Ron Kaspriske: If you're sore after a round, it can be from a number of reasons. But an oft-overlooked culprit is fear. The anxiety over making a putt, keeping a drive in play or carrying that water hazard can make you squeeze the club tighter and restrict the proper function and movement of muscles during the golf swing. Muscles can't function properly when they are pre-set in a contracted position. The body reminds you of this by sending pain
Same can be said of a tense golf swing. Anytime you try, subconsciously or not, to hold on too tightly as you swing, you're likely going to put more stress on your body than it's prepared to handle. I spoke with three-time major winner Nick Price earlier this week on the subject of tension. He says every golfer plays with a certain degree of stress--even he does. But the key to making better swings and avoiding the aches and pains that come from tension is to make a conscious effort to stay as relaxed as possible when you play.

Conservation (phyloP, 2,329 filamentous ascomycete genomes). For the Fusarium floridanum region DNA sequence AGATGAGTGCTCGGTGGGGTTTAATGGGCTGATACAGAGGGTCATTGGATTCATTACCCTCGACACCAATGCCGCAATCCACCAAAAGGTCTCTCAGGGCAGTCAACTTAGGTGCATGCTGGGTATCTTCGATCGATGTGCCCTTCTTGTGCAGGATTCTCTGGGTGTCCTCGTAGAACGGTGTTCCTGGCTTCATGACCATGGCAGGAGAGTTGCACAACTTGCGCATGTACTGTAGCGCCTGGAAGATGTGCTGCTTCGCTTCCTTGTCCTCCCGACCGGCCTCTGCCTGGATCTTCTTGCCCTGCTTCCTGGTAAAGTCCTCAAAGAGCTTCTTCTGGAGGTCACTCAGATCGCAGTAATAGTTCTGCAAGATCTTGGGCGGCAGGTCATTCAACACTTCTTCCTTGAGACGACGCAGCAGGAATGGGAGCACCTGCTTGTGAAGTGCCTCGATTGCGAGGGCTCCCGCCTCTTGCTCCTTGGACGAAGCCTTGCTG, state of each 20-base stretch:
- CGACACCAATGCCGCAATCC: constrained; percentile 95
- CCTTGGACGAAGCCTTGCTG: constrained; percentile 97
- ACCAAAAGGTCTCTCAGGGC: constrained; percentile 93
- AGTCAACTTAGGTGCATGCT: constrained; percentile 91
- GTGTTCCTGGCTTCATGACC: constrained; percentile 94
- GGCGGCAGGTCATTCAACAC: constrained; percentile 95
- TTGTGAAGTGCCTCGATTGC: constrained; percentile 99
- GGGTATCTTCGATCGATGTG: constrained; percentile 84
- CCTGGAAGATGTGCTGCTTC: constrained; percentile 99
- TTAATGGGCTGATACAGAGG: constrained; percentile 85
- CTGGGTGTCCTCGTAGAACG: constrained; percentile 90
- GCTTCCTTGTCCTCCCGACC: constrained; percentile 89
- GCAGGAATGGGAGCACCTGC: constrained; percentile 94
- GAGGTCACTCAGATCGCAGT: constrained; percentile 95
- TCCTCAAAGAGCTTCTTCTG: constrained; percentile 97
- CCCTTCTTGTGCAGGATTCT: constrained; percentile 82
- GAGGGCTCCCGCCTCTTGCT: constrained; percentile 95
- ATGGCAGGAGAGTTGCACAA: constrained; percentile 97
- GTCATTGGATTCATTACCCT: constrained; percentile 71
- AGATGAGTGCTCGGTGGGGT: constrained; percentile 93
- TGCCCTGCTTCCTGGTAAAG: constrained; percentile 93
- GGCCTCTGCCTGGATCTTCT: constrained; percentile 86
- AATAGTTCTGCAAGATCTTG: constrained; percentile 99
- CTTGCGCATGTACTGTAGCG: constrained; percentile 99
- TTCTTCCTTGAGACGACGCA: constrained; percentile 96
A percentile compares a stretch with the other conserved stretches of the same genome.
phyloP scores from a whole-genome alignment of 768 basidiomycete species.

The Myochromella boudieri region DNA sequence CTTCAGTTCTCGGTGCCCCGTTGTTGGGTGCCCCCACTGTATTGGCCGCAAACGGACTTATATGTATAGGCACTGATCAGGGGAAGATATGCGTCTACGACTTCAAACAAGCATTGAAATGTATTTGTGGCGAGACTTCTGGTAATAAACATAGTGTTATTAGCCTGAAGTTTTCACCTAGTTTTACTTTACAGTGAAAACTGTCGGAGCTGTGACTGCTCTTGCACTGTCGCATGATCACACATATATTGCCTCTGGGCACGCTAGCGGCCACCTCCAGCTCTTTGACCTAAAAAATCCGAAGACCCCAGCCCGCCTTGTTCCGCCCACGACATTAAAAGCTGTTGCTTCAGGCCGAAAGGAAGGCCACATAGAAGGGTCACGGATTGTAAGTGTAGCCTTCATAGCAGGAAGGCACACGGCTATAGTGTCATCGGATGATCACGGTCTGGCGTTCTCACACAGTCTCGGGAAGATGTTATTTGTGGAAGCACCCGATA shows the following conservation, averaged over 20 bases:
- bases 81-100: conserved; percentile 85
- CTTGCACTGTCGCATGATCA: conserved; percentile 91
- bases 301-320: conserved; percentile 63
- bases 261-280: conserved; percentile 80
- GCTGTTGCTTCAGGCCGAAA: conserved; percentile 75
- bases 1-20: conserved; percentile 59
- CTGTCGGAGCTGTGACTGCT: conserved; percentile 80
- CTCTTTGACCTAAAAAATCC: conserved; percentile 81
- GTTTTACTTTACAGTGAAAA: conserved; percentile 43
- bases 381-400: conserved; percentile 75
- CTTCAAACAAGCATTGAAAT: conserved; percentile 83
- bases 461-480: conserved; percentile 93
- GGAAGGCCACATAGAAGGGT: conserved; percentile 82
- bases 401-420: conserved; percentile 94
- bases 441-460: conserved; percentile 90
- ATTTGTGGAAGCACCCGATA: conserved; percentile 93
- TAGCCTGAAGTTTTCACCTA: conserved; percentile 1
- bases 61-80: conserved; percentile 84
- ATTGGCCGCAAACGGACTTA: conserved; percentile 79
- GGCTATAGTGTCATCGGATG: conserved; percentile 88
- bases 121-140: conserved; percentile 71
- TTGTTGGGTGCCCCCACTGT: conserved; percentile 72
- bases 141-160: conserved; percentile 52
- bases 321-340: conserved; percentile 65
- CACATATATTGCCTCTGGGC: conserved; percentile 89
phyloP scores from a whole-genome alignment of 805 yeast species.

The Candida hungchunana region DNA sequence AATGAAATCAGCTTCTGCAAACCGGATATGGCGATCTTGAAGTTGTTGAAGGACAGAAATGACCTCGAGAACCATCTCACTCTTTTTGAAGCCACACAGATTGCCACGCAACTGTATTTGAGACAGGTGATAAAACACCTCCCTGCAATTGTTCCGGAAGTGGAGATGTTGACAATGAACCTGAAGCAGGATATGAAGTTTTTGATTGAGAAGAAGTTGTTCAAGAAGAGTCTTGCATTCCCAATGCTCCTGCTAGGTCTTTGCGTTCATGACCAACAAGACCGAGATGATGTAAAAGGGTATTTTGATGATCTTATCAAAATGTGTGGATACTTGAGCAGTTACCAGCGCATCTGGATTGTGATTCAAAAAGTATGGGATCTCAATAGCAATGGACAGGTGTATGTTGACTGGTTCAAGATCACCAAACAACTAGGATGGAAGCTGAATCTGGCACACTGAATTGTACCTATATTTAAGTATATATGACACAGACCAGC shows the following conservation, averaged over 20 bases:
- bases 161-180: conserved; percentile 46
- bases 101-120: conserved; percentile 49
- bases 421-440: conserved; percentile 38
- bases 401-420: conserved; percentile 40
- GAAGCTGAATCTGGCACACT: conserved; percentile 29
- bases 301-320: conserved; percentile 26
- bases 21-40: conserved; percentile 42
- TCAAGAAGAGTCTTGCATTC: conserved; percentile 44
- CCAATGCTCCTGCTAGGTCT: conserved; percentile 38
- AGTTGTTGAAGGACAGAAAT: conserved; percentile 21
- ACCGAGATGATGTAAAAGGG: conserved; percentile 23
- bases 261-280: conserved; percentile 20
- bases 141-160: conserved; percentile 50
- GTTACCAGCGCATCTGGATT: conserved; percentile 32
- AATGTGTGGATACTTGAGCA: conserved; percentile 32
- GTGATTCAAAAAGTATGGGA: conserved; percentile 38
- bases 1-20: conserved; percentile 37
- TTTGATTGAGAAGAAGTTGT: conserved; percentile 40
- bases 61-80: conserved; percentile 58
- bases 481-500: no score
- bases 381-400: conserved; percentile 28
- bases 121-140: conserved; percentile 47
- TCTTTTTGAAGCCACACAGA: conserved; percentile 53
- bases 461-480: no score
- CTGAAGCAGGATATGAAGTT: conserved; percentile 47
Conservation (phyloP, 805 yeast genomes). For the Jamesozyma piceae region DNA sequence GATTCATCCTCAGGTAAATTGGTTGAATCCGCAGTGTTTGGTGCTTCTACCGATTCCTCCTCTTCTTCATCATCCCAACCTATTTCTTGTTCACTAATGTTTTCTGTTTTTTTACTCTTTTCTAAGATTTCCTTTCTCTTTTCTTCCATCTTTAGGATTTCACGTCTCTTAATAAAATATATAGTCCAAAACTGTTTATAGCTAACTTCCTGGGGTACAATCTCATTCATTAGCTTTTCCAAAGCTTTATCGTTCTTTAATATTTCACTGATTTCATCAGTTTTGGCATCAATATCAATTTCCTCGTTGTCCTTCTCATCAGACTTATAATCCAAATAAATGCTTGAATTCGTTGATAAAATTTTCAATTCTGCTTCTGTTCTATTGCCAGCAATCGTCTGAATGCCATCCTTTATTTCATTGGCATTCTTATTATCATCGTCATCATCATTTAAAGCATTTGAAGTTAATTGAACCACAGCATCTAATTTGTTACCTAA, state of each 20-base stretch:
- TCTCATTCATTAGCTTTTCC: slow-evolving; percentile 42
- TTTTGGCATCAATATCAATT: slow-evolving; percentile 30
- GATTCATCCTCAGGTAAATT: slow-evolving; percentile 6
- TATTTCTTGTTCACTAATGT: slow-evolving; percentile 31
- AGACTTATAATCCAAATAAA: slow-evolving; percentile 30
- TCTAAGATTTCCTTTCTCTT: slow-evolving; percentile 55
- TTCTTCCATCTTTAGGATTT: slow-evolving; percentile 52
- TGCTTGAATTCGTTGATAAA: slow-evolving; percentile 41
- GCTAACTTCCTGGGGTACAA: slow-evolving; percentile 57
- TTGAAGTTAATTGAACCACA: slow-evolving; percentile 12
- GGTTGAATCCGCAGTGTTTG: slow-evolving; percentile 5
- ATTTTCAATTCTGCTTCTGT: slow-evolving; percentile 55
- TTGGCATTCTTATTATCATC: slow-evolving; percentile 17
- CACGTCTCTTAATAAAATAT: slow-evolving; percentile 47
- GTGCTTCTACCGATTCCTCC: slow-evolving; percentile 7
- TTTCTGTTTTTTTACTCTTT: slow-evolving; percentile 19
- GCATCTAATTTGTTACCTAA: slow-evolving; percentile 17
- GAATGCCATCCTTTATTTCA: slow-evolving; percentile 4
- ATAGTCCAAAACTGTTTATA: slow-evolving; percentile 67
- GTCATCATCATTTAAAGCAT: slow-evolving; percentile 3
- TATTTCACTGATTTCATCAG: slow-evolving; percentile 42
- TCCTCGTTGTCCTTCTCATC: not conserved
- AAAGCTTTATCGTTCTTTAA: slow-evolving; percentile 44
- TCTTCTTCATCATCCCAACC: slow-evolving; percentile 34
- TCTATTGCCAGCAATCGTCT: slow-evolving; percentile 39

"When people think of tension in golf, they often think of the hands and arms," Price says. "But for many people, tension originates in the shoulders. So I try to get the tension out of the shoulders first and that usually relaxes my arms and hands, too."
Relaxing your shoulders before you play, and then again each time you address the ball, can really help you swing freely. Click on the video below and watch Nick demonstrate his favorite stretches to get the tension out of his game.